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In the community of Trewern.
In the historic county of Montgomeryshire.
Modern authority of Powys.
Preserved county of Powys.

OS Map Grid Reference: SJ25000876
Latitude 52.67191° Longitude -3.11101°

Buttington has been described as a Timber Castle although is doubtful that it was such, and also as a Fortified Manor House although is doubtful that it was such.

There are no visible remains.


At Buttington, the Severn is crossed by an important ancient ford, Rhyd-y-Groes. Offa's Dyke seemingly joined the river here, its last surviving alignment after the descent from Long Mountain being only 150m short of the river. An Anglo-Welsh army overtook the Danish host of Haesten here in 893 '... and besieged it on every side in a fortress ... encamped for many weeks on the two sides of the river .. .' (Whitelock) The Danes were finally defeated and many of them slaughtered when they broke out from the fortress. In 1838, 400 skulls were found in three pits in the churchyard, 260 mE. of the ford. The pits had been lined with the long-bones, but though clearly reinterred, they were taken to be those of the Danes, many skulls showing signs of violent death. There is, however, an alternative explanation, for in 1039 this was the scene of the battle of Rhyd-y-Groes, the important initial victory of Gruffydd ap Llewelyn over the English. (Jones) The churchyard, together with the adjacent vicarage and its garden, occupies a slightly elevated area above the flood plain. When the bones were discovered there were clear traces of rectilinear defences around this elevation (SJ250088), which were recorded again in 1899 and 1912. No signs of these defences are visible today, but descriptions suggest an enclosure of about 3ha (4.94 acres). The detailed account in the Anglo-Saxon Chronicle makes no mention that the Danes built the fortress themselves: it may have already existed in 893, and like Old Mills Moat, it may have served to protect an adjacent river-crossing on the boundary of Mercian territory. (Spurgeon, 1988)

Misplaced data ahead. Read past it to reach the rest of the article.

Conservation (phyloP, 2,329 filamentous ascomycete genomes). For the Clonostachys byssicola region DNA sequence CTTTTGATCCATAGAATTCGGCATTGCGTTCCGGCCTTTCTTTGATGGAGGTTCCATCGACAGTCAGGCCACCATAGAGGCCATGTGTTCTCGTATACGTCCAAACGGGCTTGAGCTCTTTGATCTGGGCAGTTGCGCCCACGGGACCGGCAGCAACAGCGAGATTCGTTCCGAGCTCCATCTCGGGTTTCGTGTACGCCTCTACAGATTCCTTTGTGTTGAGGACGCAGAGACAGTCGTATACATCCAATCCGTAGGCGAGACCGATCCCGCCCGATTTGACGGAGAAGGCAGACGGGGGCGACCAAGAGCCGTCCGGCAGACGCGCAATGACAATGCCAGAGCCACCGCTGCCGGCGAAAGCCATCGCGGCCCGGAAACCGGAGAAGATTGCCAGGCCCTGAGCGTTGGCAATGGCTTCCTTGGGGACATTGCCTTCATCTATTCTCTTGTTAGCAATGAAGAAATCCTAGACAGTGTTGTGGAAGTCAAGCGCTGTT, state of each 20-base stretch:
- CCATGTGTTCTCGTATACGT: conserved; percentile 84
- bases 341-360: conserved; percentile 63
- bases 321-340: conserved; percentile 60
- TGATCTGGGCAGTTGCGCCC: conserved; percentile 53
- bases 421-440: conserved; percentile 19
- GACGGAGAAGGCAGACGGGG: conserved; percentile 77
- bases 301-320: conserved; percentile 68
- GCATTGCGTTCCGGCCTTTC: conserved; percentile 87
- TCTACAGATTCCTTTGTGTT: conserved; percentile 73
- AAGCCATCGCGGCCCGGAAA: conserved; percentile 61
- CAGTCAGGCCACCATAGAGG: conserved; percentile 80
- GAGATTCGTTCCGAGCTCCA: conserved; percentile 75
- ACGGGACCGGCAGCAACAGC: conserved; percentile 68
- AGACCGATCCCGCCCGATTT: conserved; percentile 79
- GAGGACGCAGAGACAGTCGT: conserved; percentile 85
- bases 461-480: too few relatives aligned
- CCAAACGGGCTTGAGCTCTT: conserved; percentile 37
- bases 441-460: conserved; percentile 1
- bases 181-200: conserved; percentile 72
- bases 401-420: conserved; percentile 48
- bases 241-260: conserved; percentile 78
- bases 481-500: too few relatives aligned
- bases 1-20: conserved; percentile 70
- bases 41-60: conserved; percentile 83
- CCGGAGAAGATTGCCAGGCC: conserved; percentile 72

Supposed earthwork camp built by Danes in AD894 in preparation for the battle of Buttington with banks visible in 1873 (Boyd-Dawkins, 1873). No such feature now apparent. Musson and Spurgeon state that there is no evidence to suppose the enclosure was built by the Danes but may have been re-used by them. It may have been an earlier enclosure. (Musson, C R and Spurgeon, C J 1988, 105-107). (Clwyd Powys Archaeological Trust HER)
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This record last updated before 1 February 2016